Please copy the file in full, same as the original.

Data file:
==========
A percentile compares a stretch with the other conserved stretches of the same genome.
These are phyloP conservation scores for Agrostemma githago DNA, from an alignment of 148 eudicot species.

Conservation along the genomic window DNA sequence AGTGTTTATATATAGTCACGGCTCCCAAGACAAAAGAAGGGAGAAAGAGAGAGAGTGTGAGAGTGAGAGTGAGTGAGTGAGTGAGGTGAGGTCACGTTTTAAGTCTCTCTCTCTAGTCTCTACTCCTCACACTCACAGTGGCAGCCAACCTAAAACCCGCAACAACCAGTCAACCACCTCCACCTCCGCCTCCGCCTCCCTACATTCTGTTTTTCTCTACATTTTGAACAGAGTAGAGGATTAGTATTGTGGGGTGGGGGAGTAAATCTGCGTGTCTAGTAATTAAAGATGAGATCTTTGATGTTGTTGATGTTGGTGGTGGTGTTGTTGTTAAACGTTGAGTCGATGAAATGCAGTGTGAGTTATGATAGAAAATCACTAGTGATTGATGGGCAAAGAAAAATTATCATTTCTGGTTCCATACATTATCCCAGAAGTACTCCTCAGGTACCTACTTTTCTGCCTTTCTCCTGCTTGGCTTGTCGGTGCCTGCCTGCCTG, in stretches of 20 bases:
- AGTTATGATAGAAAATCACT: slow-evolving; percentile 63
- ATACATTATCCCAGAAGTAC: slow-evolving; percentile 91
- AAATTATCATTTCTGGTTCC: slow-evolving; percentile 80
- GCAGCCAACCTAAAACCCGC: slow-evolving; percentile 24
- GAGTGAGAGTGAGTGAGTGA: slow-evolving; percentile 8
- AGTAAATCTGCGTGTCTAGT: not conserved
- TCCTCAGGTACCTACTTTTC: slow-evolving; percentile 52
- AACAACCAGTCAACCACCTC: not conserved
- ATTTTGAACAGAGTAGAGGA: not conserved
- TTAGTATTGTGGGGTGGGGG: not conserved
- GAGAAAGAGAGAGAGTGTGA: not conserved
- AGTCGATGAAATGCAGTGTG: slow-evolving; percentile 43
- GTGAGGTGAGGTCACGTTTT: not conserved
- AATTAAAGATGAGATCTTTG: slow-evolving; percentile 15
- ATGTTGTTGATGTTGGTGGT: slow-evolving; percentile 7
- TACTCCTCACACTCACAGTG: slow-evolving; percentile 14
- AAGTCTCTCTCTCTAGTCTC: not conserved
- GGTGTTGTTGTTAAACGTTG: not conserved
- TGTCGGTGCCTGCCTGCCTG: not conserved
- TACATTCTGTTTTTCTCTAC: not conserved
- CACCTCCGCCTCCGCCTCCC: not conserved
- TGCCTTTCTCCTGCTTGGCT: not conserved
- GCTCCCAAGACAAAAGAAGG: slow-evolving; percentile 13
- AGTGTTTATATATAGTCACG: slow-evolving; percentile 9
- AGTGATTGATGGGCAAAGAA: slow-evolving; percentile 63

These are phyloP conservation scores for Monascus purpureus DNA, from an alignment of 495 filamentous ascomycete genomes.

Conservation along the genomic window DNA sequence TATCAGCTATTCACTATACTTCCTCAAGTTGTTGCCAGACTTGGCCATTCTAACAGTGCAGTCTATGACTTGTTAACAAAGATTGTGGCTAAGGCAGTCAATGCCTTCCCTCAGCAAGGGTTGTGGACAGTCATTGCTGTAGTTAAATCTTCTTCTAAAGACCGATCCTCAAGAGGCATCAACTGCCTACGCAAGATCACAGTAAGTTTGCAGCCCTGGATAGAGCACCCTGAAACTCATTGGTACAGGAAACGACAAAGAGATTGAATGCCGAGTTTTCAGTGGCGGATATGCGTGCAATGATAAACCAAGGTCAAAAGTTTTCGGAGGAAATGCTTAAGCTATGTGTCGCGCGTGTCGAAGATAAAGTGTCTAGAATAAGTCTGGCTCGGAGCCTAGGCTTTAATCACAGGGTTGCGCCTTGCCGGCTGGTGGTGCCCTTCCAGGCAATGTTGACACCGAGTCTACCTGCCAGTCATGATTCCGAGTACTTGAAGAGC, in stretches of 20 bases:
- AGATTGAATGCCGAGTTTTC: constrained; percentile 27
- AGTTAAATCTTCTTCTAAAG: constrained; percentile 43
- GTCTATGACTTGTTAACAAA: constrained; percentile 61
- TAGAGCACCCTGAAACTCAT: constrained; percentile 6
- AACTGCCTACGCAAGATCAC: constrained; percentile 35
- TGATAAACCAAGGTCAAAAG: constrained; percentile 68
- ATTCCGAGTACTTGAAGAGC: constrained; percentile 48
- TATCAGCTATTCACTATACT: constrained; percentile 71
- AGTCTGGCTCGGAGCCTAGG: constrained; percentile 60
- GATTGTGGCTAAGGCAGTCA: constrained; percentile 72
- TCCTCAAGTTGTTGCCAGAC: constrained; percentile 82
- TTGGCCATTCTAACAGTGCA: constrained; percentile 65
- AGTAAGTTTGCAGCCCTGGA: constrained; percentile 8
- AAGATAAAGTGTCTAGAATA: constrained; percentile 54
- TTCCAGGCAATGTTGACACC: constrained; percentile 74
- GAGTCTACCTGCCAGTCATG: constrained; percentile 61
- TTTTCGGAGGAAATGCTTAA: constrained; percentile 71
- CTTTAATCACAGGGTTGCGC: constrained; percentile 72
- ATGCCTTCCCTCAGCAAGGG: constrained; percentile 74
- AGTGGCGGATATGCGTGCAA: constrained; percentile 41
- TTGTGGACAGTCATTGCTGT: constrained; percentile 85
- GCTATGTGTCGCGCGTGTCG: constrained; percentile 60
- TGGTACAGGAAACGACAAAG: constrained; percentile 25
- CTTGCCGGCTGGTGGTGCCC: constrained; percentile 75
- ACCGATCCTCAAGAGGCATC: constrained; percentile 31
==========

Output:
A percentile compares a stretch with the other conserved stretches of the same genome.
These are phyloP conservation scores for Agrostemma githago DNA, from an alignment of 148 eudicot species.

Conservation along the genomic window DNA sequence AGTGTTTATATATAGTCACGGCTCCCAAGACAAAAGAAGGGAGAAAGAGAGAGAGTGTGAGAGTGAGAGTGAGTGAGTGAGTGAGGTGAGGTCACGTTTTAAGTCTCTCTCTCTAGTCTCTACTCCTCACACTCACAGTGGCAGCCAACCTAAAACCCGCAACAACCAGTCAACCACCTCCACCTCCGCCTCCGCCTCCCTACATTCTGTTTTTCTCTACATTTTGAACAGAGTAGAGGATTAGTATTGTGGGGTGGGGGAGTAAATCTGCGTGTCTAGTAATTAAAGATGAGATCTTTGATGTTGTTGATGTTGGTGGTGGTGTTGTTGTTAAACGTTGAGTCGATGAAATGCAGTGTGAGTTATGATAGAAAATCACTAGTGATTGATGGGCAAAGAAAAATTATCATTTCTGGTTCCATACATTATCCCAGAAGTACTCCTCAGGTACCTACTTTTCTGCCTTTCTCCTGCTTGGCTTGTCGGTGCCTGCCTGCCTG, in stretches of 20 bases:
- AGTTATGATAGAAAATCACT: slow-evolving; percentile 63
- ATACATTATCCCAGAAGTAC: slow-evolving; percentile 91
- AAATTATCATTTCTGGTTCC: slow-evolving; percentile 80
- GCAGCCAACCTAAAACCCGC: slow-evolving; percentile 24
- GAGTGAGAGTGAGTGAGTGA: slow-evolving; percentile 8
- AGTAAATCTGCGTGTCTAGT: not conserved
- TCCTCAGGTACCTACTTTTC: slow-evolving; percentile 52
- AACAACCAGTCAACCACCTC: not conserved
- ATTTTGAACAGAGTAGAGGA: not conserved
- TTAGTATTGTGGGGTGGGGG: not conserved
- GAGAAAGAGAGAGAGTGTGA: not conserved
- AGTCGATGAAATGCAGTGTG: slow-evolving; percentile 43
- GTGAGGTGAGGTCACGTTTT: not conserved
- AATTAAAGATGAGATCTTTG: slow-evolving; percentile 15
- ATGTTGTTGATGTTGGTGGT: slow-evolving; percentile 7
- TACTCCTCACACTCACAGTG: slow-evolving; percentile 14
- AAGTCTCTCTCTCTAGTCTC: not conserved
- GGTGTTGTTGTTAAACGTTG: not conserved
- TGTCGGTGCCTGCCTGCCTG: not conserved
- TACATTCTGTTTTTCTCTAC: not conserved
- CACCTCCGCCTCCGCCTCCC: not conserved
- TGCCTTTCTCCTGCTTGGCT: not conserved
- GCTCCCAAGACAAAAGAAGG: slow-evolving; percentile 13
- AGTGTTTATATATAGTCACG: slow-evolving; percentile 9
- AGTGATTGATGGGCAAAGAA: slow-evolving; percentile 63

These are phyloP conservation scores for Monascus purpureus DNA, from an alignment of 495 filamentous ascomycete genomes.

Conservation along the genomic window DNA sequence TATCAGCTATTCACTATACTTCCTCAAGTTGTTGCCAGACTTGGCCATTCTAACAGTGCAGTCTATGACTTGTTAACAAAGATTGTGGCTAAGGCAGTCAATGCCTTCCCTCAGCAAGGGTTGTGGACAGTCATTGCTGTAGTTAAATCTTCTTCTAAAGACCGATCCTCAAGAGGCATCAACTGCCTACGCAAGATCACAGTAAGTTTGCAGCCCTGGATAGAGCACCCTGAAACTCATTGGTACAGGAAACGACAAAGAGATTGAATGCCGAGTTTTCAGTGGCGGATATGCGTGCAATGATAAACCAAGGTCAAAAGTTTTCGGAGGAAATGCTTAAGCTATGTGTCGCGCGTGTCGAAGATAAAGTGTCTAGAATAAGTCTGGCTCGGAGCCTAGGCTTTAATCACAGGGTTGCGCCTTGCCGGCTGGTGGTGCCCTTCCAGGCAATGTTGACACCGAGTCTACCTGCCAGTCATGATTCCGAGTACTTGAAGAGC, in stretches of 20 bases:
- AGATTGAATGCCGAGTTTTC: constrained; percentile 27
- AGTTAAATCTTCTTCTAAAG: constrained; percentile 43
- GTCTATGACTTGTTAACAAA: constrained; percentile 61
- TAGAGCACCCTGAAACTCAT: constrained; percentile 6
- AACTGCCTACGCAAGATCAC: constrained; percentile 35
- TGATAAACCAAGGTCAAAAG: constrained; percentile 68
- ATTCCGAGTACTTGAAGAGC: constrained; percentile 48
- TATCAGCTATTCACTATACT: constrained; percentile 71
- AGTCTGGCTCGGAGCCTAGG: constrained; percentile 60
- GATTGTGGCTAAGGCAGTCA: constrained; percentile 72
- TCCTCAAGTTGTTGCCAGAC: constrained; percentile 82
- TTGGCCATTCTAACAGTGCA: constrained; percentile 65
- AGTAAGTTTGCAGCCCTGGA: constrained; percentile 8
- AAGATAAAGTGTCTAGAATA: constrained; percentile 54
- TTCCAGGCAATGTTGACACC: constrained; percentile 74
- GAGTCTACCTGCCAGTCATG: constrained; percentile 61
- TTTTCGGAGGAAATGCTTAA: constrained; percentile 71
- CTTTAATCACAGGGTTGCGC: constrained; percentile 72
- ATGCCTTCCCTCAGCAAGGG: constrained; percentile 74
- AGTGGCGGATATGCGTGCAA: constrained; percentile 41
- TTGTGGACAGTCATTGCTGT: constrained; percentile 85
- GCTATGTGTCGCGCGTGTCG: constrained; percentile 60
- TGGTACAGGAAACGACAAAG: constrained; percentile 25
- CTTGCCGGCTGGTGGTGCCC: constrained; percentile 75
- ACCGATCCTCAAGAGGCATC: constrained; percentile 31